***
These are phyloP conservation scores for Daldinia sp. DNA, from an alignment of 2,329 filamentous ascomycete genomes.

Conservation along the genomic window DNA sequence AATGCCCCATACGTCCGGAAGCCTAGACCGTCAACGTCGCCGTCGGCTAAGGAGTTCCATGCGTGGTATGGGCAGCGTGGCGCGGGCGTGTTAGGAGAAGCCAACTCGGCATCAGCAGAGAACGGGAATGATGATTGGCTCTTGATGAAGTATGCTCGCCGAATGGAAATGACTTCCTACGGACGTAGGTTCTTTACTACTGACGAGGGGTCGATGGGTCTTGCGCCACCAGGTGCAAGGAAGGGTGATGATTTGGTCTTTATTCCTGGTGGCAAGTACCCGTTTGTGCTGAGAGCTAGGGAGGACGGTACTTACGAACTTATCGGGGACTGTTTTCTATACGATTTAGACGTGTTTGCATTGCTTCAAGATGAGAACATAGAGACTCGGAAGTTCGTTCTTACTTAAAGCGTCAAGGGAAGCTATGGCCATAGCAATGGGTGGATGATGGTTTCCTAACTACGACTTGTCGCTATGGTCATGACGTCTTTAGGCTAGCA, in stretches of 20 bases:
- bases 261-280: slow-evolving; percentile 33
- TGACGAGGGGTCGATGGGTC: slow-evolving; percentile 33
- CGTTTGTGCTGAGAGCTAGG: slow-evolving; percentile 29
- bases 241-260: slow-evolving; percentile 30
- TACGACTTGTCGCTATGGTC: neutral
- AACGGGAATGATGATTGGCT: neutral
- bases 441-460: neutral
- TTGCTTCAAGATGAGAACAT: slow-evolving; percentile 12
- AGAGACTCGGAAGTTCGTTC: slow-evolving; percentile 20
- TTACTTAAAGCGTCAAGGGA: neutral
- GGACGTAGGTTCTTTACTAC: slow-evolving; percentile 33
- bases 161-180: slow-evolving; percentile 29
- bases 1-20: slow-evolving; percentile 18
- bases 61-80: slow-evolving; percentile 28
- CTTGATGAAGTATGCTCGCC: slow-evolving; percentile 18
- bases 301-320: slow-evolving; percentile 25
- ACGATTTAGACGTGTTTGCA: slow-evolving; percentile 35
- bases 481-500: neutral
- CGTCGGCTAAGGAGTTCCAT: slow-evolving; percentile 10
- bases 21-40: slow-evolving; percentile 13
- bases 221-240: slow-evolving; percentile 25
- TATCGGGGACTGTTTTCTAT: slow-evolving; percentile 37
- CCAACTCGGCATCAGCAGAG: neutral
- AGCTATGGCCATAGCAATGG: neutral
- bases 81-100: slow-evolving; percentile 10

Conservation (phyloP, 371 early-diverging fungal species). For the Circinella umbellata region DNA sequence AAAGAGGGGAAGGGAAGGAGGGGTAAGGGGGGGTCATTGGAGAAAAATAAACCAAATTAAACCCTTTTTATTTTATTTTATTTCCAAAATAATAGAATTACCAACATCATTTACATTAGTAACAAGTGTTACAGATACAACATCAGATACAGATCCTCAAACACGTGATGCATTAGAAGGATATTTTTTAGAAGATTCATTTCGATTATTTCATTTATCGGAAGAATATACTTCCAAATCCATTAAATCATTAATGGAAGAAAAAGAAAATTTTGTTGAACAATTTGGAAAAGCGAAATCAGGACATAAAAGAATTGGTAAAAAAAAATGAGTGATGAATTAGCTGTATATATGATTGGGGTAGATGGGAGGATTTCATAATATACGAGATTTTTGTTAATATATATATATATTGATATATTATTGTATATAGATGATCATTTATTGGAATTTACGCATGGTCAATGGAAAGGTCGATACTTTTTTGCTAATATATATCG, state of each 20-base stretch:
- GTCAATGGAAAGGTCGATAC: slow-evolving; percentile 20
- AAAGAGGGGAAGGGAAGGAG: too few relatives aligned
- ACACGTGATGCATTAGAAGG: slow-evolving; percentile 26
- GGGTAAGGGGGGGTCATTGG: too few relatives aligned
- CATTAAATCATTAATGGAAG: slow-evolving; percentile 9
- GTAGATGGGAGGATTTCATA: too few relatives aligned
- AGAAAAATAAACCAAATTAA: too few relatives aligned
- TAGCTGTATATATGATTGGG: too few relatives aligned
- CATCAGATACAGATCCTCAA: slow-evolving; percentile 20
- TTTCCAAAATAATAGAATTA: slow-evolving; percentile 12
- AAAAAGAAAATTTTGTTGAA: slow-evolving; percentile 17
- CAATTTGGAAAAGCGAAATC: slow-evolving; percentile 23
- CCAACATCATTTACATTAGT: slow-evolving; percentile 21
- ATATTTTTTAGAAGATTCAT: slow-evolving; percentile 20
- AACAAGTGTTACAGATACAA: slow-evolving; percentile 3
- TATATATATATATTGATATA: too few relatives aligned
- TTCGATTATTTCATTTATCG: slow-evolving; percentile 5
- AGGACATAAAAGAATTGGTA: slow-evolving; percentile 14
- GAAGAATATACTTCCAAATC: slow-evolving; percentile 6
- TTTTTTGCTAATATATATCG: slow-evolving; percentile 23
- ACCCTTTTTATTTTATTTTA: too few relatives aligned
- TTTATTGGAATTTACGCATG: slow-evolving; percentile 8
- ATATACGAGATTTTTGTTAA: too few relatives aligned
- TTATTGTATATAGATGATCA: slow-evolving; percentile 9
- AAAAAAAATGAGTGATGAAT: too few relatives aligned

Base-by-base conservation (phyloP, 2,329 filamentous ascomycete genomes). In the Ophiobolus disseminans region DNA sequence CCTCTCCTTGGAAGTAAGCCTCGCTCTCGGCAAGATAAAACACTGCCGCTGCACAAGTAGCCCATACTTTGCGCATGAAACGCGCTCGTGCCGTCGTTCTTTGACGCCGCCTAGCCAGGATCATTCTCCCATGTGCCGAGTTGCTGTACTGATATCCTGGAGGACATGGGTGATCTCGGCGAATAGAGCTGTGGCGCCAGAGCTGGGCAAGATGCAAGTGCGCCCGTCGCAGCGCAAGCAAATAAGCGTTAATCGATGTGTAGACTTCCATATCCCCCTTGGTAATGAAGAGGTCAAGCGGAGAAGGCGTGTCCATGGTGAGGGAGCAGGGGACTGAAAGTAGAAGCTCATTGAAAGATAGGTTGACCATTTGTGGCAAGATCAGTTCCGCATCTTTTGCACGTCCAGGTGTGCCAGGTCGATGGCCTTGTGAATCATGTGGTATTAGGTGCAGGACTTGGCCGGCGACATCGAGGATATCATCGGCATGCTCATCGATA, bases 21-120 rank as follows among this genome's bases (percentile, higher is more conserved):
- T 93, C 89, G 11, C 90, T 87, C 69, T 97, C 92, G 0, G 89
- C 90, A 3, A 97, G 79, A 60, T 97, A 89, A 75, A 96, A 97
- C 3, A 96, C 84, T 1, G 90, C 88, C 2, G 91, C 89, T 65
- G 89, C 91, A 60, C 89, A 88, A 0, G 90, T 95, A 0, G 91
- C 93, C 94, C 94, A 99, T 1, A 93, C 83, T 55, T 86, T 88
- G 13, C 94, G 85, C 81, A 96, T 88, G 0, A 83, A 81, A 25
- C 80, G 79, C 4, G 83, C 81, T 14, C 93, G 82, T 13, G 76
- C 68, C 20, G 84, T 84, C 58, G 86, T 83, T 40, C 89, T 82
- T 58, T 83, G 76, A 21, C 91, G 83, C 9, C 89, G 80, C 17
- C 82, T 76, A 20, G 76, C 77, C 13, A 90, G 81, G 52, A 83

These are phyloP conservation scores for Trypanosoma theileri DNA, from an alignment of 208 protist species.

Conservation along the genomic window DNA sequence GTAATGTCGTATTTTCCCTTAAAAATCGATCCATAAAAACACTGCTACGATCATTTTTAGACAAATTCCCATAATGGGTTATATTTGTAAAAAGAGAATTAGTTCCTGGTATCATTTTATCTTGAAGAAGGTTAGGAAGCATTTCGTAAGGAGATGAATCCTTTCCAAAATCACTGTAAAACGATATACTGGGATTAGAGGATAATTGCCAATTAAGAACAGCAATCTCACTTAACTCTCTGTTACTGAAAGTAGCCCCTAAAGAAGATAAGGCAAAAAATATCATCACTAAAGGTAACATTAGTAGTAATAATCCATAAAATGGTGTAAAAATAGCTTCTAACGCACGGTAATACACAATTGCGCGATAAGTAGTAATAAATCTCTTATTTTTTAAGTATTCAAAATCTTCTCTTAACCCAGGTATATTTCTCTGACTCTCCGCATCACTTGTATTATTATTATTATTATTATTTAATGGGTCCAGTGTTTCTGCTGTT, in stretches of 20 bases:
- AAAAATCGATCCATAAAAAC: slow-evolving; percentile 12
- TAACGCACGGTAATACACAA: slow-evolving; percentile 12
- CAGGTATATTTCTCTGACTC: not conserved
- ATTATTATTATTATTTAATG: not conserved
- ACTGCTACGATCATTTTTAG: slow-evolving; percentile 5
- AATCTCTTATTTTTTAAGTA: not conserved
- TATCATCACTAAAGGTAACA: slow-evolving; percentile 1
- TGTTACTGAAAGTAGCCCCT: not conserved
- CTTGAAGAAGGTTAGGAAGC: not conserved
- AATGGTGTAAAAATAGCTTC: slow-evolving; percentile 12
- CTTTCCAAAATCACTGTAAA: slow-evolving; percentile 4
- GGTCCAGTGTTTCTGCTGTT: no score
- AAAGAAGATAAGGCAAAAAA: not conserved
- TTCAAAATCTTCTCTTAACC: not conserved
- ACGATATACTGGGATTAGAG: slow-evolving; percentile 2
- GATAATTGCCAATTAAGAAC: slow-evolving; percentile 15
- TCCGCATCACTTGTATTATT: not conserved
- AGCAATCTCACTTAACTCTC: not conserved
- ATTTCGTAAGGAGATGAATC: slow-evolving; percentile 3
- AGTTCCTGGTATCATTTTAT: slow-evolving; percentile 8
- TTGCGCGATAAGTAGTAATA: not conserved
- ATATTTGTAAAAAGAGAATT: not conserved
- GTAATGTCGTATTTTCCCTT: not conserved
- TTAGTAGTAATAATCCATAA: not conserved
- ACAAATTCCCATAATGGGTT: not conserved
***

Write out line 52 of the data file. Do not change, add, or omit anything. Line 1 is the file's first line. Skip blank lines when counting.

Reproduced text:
- TTATTGTATATAGATGATCA: slow-evolving; percentile 9